WASHINGTON -- The Senate Select Committee on Intelligence approved the nomination of Air Force Gen. Michael V. Hayden to be the next director of the CIA yesterday, clearing the way for him to win confirmation before the end of the week.
"We think he's an outstanding choice to head the CIA," said Sen. Pat Roberts, the Kansas Republican who heads the committee.
"Chances are excellent" that Hayden will be confirmed before the Senate goes home for its Memorial Day recess, Roberts said.
Roberts and others are eager to see Hayden installed before the end of the month, when current CIA Director Porter J. Goss plans to leave the agency. Goss resigned this month, after less than two years in the job, and leaves behind a spy shop still struggling to right itself after the failures associated with the Sept. 11 attacks and the lead-up to the war in Iraq.
Senate Democrats Russ Feingold of Wisconsin, Ron Wyden of Oregon and Evan Bayh of Indiana voted against Hayden, saying that his involvement in the Bush administration's warrantless domestic surveillance program and his answers to their questions about it at last week's committee hearing left them no choice but to oppose him.
"I am not convinced that the nominee respects the rule of law and Congress' oversight responsibilities," Feingold said in a statement. As director of the National Security Agency, he said, Hayden "directed an illegal program."
Hayden, 61, led the NSA for six years before becoming deputy director of national intelligence a year ago. While the agency had difficulties with its efforts to overhaul its technological systems during his tenure - The Sun reported in January that a data-sifting program known as Trailblazer failed to materialize despite a $1.2 billion budget - nearly all of the criticism of his nomination has focused on the warrantless surveillance program.
"Our country needs a CIA director who is committed to fighting terrorism aggressively without breaking the law or infringing on the rights of Americans," Feingold said. "General Hayden's role in implementing and publicly defending the warrantless surveillance program does not give me confidence that he is capable of fulfilling this important responsibility."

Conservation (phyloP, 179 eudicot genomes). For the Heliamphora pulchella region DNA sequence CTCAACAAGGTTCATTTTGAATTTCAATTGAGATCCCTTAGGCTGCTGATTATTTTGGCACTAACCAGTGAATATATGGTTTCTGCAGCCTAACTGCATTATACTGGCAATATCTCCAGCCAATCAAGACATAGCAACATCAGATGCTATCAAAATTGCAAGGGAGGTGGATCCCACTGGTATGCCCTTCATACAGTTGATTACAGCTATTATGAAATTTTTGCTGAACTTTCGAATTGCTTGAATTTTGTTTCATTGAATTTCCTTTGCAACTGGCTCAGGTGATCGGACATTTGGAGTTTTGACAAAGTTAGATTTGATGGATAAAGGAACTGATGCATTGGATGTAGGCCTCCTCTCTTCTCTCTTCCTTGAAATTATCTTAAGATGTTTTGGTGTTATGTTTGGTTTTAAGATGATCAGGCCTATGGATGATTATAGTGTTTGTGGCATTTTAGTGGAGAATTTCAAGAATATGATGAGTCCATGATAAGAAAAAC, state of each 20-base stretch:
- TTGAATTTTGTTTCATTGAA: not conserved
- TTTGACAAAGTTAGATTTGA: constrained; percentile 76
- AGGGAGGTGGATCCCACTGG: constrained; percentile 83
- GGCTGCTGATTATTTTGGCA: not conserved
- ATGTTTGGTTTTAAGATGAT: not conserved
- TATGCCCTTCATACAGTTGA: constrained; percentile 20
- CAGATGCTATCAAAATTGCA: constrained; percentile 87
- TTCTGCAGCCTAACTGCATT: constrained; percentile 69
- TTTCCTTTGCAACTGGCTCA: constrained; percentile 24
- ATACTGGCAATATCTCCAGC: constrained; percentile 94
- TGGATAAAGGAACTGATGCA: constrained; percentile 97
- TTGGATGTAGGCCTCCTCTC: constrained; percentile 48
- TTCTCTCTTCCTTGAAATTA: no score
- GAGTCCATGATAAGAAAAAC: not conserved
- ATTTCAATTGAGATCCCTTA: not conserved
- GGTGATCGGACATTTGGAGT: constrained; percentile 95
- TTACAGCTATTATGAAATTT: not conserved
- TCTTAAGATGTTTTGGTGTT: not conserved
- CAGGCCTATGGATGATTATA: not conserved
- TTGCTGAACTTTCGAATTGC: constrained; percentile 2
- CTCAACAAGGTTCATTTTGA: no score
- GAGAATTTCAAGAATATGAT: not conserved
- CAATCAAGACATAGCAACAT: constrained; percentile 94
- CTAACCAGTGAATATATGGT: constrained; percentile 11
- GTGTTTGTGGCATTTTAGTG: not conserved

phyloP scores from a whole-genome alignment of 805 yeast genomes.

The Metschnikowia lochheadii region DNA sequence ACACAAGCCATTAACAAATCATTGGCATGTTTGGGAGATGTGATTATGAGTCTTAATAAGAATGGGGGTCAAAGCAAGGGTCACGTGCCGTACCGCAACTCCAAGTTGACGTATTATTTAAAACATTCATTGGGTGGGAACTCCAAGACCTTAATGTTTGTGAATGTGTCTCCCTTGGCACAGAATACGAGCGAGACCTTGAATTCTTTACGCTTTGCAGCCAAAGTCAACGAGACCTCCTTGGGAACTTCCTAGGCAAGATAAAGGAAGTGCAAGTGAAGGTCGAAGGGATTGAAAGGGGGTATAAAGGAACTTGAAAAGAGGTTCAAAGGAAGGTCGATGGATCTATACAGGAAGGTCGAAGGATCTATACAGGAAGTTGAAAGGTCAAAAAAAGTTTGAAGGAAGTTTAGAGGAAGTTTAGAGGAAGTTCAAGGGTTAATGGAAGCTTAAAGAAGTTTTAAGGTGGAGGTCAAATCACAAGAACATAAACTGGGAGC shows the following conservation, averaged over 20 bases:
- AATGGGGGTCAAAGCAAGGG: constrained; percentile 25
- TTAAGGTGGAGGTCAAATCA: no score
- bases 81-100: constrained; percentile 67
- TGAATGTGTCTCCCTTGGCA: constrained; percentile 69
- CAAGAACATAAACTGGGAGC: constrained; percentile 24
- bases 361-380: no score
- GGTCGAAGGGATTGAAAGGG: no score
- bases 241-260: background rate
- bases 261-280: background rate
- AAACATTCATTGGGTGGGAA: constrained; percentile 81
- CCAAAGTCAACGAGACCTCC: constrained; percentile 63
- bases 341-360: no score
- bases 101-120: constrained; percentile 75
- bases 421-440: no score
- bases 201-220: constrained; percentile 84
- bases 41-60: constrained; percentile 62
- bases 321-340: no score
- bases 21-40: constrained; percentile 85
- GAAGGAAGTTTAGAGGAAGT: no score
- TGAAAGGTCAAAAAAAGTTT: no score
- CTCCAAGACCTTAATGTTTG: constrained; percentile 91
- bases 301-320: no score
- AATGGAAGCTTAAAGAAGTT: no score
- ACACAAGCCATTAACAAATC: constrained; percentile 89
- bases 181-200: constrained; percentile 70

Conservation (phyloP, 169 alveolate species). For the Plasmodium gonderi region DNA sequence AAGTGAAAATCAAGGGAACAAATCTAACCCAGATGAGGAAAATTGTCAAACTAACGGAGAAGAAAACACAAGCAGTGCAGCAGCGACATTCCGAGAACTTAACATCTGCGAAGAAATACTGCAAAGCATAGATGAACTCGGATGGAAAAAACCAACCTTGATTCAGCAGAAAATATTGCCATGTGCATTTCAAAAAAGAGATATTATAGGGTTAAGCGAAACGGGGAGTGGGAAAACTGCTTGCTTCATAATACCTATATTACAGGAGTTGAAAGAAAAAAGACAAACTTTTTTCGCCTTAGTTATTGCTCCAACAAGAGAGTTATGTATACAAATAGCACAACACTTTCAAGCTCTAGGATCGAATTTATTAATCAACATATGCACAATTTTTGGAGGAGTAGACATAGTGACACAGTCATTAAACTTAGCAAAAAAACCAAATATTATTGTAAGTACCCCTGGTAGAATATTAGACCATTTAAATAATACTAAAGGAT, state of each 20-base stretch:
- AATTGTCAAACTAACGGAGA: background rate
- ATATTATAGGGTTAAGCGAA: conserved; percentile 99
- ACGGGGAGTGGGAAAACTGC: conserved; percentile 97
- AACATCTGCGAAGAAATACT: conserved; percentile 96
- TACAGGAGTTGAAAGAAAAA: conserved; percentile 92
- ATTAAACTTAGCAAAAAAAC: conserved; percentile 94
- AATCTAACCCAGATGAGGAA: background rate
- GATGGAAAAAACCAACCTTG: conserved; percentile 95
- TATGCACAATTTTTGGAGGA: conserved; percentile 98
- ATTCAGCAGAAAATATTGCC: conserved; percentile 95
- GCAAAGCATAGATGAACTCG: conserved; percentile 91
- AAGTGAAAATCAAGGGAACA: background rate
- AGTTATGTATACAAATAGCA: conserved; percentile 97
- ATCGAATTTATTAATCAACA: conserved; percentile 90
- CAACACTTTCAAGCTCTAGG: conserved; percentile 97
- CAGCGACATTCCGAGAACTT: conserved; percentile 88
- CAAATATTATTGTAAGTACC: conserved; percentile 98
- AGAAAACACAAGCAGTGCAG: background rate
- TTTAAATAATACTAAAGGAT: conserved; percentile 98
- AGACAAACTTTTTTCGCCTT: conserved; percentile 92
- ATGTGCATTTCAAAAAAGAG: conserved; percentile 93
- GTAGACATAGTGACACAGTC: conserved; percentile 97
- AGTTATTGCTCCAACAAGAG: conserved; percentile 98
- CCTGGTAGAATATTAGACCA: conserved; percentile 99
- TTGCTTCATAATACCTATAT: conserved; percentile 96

Bayh said in a statement that his vote was not based on Hayden's qualifications, but was a protest against the Bush administration's refusal to abide by the Foreign Intelligence Surveillance Act of 1978, which set up a secret court to approve warrants for the types of spying done by the NSA.
"My vote was an objection to the administration's unwillingness to ensure both our physical security and our civil liberties," Bayh said. "We should not be forced to choose."
Bayh and Feingold are considering runs for the presidency in 2008.
Other Democrats, and the Republicans on the panel, were more positive about Hayden. They said their initial concerns about Hayden's ability to stand up to the Pentagon and the president had largely been allayed by his testimony during hearings last week.
Hayden is a four-star Air Force general; the CIA is a civilian agency, though it has had military men at the helm before.
"I had questions originally about his military background, but I believe he will be independent and maintain the independence of the Central Intelligence Agency," said Sen. Christopher S. Bond, a Missouri Republican.
"We saw significant evidence of independence and objectivity in General Hayden," said Sen. Carl Levin, a Michigan Democrat.
Some Democrats warned, however, that their support for Hayden did not mean that they would stop pressing the Bush administration for more details about the NSA programs. They said they still have serious questions about the agency's surveillance activities and that they plan to watch Hayden's tenure at the CIA closely.
"My confidence in General Hayden should not be interpreted as confidence in this administration," Maryland Sen. Barbara A. Mikulski said in a statement. "I have flashing yellow lights about the Bush administration's willingness to politicize this important intelligence agency. I am also concerned that this administration sometimes pays lip service to the law of the land, as we have seen with recent revelations about the warrantless surveillance program."